(bottom) is a refined, target-grade rifle chambered in 6.5 Creedmoor and .308 Win.
The MSR 10 Hunter (not shown) rounds out the line chambered in the same calibers
for a field-ready hunting rifle.
The most interesting, cost-cutting feature of the Patrol model is its ersatz forward assist. The forward assist housing is there, but there’s no forward assist plunger. In its place is a pinned-in, solid, ersatz, assist-looking button. I have to wonder how much a real forward assist would have cost. Anyway, given the quality of even our least expensive ammunition and the fact we’re probably not going to be wallowing around in the mud with a rifle in our hands, a forward assist probably won’t be missed. On the other hand, it’s nice to have if ever needed.
The Patrol is a well-balanced, nice handling rifle, weighing 6.5 pounds. The trigger is a little gritty and heavy for accurate offhand work, but when you’re shooting off a bench, it’s immaterial.
Since under the Vista Outdoor banner are housed Savage, Bushnell, Weaver, Federal Premium and Speer (among many others), the Patrol was fitted with a Bushnell 1-4x24mm AR/223 scope, featuring a 100 to 500 yard BDC reticle and 0.1 mil target turrets, held in a Weaver SPR 30mm tactical mount. The test ammunition provided consisted of Federal 55-grain FMJ, Speer 64-grain Gold Dot and Federal Premium 69-grain Sierra MatchKing—a good cross-section of popular bullet weights.
Shooting 3-shot groups at 100 yards, I quickly concluded the Patrol had no taste for the 55-grain FMJ (2,846 fps), delivering 2- to 2.5-inch groups. Next, the 64-grain Gold Dot (2,774 fps) wasn’t a barnburner either generating groups running between 1.5 and 2 inches. Ah, but things really perked up when the Patrol was fed 69-grain Sierra MatchKings (2,551 fps). Suddenly, I was getting groups ranging from 0.51 to 0.74 inches. Bullet weight counts apparently. It would be interesting to know if all the Savage MSR 5R-rifled barrels reflect the same preference. Personally, I favor bullets in the 69- to 77-grain class in all my AR’s. Whether on targets or on game, the bullets at the heavier end really deliver the energy and accuracy necessary downrange.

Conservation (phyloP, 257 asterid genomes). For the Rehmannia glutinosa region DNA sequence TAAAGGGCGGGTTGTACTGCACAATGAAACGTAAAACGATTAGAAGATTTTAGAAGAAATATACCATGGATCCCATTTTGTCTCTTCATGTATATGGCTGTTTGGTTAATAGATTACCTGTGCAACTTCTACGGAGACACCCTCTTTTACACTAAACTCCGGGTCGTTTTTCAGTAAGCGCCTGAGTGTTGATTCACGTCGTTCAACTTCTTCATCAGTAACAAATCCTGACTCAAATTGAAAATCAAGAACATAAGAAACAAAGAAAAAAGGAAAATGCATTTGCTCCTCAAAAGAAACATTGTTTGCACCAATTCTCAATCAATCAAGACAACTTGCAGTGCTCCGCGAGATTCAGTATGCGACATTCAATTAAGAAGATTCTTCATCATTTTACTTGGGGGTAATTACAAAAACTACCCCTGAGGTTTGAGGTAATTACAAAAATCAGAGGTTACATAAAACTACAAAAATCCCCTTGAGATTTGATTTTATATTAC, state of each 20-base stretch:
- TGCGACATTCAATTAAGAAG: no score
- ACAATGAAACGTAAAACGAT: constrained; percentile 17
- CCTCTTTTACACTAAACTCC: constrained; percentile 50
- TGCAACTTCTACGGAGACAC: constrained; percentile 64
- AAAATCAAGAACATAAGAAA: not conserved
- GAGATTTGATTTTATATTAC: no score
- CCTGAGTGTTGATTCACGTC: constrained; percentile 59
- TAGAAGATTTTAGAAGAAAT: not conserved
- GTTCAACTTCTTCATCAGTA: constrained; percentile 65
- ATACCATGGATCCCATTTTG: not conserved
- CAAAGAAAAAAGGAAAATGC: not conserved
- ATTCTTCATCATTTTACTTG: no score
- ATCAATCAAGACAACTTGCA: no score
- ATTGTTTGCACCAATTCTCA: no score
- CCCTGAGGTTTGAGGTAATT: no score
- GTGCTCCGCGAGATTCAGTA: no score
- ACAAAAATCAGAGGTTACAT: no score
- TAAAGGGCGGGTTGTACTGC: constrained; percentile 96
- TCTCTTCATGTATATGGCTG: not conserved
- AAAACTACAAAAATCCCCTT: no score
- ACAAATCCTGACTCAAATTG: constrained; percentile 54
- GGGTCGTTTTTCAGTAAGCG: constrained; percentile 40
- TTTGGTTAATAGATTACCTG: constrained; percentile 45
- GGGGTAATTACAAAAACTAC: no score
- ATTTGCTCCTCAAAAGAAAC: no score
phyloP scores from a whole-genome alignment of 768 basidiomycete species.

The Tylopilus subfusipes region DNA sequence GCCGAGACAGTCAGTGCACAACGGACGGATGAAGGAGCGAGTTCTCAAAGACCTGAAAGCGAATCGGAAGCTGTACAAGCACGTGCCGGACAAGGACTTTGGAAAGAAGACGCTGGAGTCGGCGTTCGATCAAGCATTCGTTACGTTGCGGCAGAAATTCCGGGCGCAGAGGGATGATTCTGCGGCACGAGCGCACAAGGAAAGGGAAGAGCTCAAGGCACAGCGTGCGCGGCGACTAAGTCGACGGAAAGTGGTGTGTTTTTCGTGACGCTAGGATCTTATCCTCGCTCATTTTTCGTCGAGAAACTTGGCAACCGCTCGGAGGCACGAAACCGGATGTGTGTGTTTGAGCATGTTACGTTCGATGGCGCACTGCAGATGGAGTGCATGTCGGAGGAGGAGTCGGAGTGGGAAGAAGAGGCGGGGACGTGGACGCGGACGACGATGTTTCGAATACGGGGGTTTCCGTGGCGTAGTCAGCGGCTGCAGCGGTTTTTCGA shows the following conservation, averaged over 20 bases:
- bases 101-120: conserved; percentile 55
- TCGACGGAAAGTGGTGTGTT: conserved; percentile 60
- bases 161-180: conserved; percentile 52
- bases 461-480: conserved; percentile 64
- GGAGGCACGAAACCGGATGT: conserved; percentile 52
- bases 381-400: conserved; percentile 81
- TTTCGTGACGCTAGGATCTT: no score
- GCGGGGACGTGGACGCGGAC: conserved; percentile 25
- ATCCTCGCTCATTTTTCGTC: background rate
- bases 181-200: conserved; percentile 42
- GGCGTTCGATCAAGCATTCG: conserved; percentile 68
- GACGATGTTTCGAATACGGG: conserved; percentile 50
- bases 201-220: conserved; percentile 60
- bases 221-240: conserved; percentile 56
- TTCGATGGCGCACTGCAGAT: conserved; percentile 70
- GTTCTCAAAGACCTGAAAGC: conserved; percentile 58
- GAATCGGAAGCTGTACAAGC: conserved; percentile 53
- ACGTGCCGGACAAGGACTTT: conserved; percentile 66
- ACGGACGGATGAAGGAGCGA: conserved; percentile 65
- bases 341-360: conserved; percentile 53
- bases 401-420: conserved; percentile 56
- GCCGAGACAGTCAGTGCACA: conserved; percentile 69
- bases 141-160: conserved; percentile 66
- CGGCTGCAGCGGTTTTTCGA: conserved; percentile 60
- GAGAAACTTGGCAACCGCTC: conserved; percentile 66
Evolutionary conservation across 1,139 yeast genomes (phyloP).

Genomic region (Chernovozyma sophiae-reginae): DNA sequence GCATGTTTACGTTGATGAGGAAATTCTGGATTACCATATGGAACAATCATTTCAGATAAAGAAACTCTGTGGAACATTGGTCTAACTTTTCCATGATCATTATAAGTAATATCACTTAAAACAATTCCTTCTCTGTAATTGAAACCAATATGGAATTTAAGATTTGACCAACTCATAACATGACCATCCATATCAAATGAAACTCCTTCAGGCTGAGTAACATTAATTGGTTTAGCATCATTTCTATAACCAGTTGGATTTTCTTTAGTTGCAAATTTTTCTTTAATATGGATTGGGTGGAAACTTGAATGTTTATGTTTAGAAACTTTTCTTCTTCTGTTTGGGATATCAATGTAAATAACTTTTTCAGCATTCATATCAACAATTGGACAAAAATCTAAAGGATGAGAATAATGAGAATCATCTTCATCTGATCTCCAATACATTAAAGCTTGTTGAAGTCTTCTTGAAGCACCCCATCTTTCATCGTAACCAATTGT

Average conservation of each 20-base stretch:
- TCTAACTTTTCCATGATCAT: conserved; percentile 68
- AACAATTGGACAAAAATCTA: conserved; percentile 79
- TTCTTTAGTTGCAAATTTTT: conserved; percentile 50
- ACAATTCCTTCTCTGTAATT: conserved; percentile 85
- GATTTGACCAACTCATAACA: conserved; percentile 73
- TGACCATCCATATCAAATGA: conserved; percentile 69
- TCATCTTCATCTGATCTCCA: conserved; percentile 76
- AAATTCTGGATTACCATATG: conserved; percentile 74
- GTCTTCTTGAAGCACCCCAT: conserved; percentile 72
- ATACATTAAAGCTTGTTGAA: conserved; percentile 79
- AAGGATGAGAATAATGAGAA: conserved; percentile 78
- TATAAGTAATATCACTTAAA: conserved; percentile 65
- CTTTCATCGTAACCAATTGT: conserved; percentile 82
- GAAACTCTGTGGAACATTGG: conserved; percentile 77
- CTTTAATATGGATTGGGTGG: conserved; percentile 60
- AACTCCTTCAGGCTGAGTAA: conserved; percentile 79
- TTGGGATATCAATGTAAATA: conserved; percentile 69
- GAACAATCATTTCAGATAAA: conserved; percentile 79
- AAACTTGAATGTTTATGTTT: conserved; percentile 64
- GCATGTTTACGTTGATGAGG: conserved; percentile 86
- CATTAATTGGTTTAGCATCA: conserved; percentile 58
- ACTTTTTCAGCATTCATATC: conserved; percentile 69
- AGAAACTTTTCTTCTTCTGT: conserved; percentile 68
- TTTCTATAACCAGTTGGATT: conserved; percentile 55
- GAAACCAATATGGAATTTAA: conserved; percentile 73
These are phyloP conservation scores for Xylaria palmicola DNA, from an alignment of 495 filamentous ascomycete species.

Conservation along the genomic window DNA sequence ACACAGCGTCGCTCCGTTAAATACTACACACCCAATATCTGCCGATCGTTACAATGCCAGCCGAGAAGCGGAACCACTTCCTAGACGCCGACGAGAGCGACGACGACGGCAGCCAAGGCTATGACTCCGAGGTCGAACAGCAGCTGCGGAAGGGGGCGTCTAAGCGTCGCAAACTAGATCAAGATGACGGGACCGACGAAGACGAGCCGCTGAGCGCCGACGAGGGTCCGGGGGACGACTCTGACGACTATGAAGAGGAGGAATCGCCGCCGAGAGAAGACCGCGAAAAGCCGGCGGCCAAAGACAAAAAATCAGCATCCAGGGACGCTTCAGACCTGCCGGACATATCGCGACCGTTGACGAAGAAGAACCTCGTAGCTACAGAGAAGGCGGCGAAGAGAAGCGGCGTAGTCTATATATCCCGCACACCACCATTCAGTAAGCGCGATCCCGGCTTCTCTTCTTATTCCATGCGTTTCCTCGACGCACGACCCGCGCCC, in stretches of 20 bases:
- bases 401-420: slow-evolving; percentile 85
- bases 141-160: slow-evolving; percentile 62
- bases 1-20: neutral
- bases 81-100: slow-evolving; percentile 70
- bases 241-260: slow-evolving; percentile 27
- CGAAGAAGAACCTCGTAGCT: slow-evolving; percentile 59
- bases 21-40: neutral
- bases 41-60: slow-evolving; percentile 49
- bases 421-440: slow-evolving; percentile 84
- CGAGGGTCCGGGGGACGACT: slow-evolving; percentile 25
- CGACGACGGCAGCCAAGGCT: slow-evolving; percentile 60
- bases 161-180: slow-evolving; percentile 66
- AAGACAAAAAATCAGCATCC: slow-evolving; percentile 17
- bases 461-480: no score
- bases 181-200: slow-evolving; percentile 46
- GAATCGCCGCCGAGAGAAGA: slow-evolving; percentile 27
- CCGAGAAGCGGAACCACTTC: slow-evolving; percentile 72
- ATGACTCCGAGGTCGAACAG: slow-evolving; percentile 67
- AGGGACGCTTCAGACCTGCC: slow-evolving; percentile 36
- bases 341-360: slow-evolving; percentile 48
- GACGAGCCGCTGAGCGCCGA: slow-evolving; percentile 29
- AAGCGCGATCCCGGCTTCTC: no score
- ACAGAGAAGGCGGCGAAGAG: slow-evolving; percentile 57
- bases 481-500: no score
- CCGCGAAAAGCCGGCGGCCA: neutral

In Savage’s words, “MSR” now stands for “Modern Savage Rifle.” The company
has thankfully ended the practice of putting the caliber on the lower (above).
Instead, the caliber marking including twist is clearly written on the right
side of the barrel near the muzzlebrake. The Wylde .223/5.56 chamber and
1:8-inch twist combined with R5 rifling proved a good combination for
Federal Premium ammo topped with 69-grain Sierra MatchKings.
The Bushnell AR/223 scope performed well. Optically, it’s fine. The 0.1 mil turrets provided accurate adjustments. Since the 100- to 500-yard BDC reticle is calibrated for bullet weights between 55 and 62 grains—weights which proved inaccurate in the Patrol—I wasn’t able to test the BDC system. Bushnell currently offers a number of other AR scope options. Two I like are a 1-4x24mm first focal plane scope with an illuminated reticle, and a 4.5-18x40mm scope optimized for the Savage MSR rifles (according to Bushnell).
So, whether your needs are simple as in a MSR 15 Patrol model or more demanding like the refinements found in the MSR 10 Long Range rifle, Savage has done an exceptional job of meeting a variety of needs and price points in its new 2017 Modern Savage Rifle series.
MSR 15 PATROL
MAKER: Savage Arms
100 Springdale Rd
Westfield, MA 01085
ACTION: Gas, direct impingement, semi-auto
CALIBER: .223/5.56 (Wylde chamber)
BARREL LENGTH: 16.125 inches
OVERALL LENGTH: 32.5 to 35.75 inches
WEIGHT: 6.5 pounds, FINISH: Matte black
SIGHTS: Gas-block front, rear BLACKHAWK! flip-up